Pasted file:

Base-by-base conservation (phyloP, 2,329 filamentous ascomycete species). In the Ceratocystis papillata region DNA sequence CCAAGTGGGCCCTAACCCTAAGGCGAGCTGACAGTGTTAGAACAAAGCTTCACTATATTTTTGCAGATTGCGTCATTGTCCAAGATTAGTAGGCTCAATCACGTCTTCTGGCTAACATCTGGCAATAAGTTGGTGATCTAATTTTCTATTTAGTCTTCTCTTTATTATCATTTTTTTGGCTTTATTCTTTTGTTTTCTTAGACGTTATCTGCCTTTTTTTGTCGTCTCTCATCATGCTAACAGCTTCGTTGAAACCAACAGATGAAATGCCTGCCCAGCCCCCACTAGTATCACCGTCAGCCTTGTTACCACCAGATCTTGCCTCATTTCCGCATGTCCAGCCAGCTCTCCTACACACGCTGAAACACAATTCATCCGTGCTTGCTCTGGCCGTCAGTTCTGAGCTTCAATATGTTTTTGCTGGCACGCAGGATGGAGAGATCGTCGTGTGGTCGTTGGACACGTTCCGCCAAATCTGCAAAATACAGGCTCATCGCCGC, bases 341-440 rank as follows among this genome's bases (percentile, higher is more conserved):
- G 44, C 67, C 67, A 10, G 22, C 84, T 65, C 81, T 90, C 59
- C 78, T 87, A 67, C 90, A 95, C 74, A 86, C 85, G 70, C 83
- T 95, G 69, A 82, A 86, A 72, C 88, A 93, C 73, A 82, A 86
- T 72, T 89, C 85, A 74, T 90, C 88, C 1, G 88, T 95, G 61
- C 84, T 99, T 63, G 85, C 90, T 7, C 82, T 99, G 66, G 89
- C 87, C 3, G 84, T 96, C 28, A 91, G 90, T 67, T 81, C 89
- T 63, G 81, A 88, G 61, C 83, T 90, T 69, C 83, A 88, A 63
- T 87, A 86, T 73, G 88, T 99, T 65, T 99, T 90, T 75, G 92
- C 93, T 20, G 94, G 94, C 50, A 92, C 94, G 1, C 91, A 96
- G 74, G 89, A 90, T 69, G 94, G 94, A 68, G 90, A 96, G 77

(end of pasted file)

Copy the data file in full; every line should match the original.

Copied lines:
Base-by-base conservation (phyloP, 2,329 filamentous ascomycete species). In the Ceratocystis papillata region DNA sequence CCAAGTGGGCCCTAACCCTAAGGCGAGCTGACAGTGTTAGAACAAAGCTTCACTATATTTTTGCAGATTGCGTCATTGTCCAAGATTAGTAGGCTCAATCACGTCTTCTGGCTAACATCTGGCAATAAGTTGGTGATCTAATTTTCTATTTAGTCTTCTCTTTATTATCATTTTTTTGGCTTTATTCTTTTGTTTTCTTAGACGTTATCTGCCTTTTTTTGTCGTCTCTCATCATGCTAACAGCTTCGTTGAAACCAACAGATGAAATGCCTGCCCAGCCCCCACTAGTATCACCGTCAGCCTTGTTACCACCAGATCTTGCCTCATTTCCGCATGTCCAGCCAGCTCTCCTACACACGCTGAAACACAATTCATCCGTGCTTGCTCTGGCCGTCAGTTCTGAGCTTCAATATGTTTTTGCTGGCACGCAGGATGGAGAGATCGTCGTGTGGTCGTTGGACACGTTCCGCCAAATCTGCAAAATACAGGCTCATCGCCGC, bases 341-440 rank as follows among this genome's bases (percentile, higher is more conserved):
- G 44, C 67, C 67, A 10, G 22, C 84, T 65, C 81, T 90, C 59
- C 78, T 87, A 67, C 90, A 95, C 74, A 86, C 85, G 70, C 83
- T 95, G 69, A 82, A 86, A 72, C 88, A 93, C 73, A 82, A 86
- T 72, T 89, C 85, A 74, T 90, C 88, C 1, G 88, T 95, G 61
- C 84, T 99, T 63, G 85, C 90, T 7, C 82, T 99, G 66, G 89
- C 87, C 3, G 84, T 96, C 28, A 91, G 90, T 67, T 81, C 89
- T 63, G 81, A 88, G 61, C 83, T 90, T 69, C 83, A 88, A 63
- T 87, A 86, T 73, G 88, T 99, T 65, T 99, T 90, T 75, G 92
- C 93, T 20, G 94, G 94, C 50, A 92, C 94, G 1, C 91, A 96
- G 74, G 89, A 90, T 69, G 94, G 94, A 68, G 90, A 96, G 77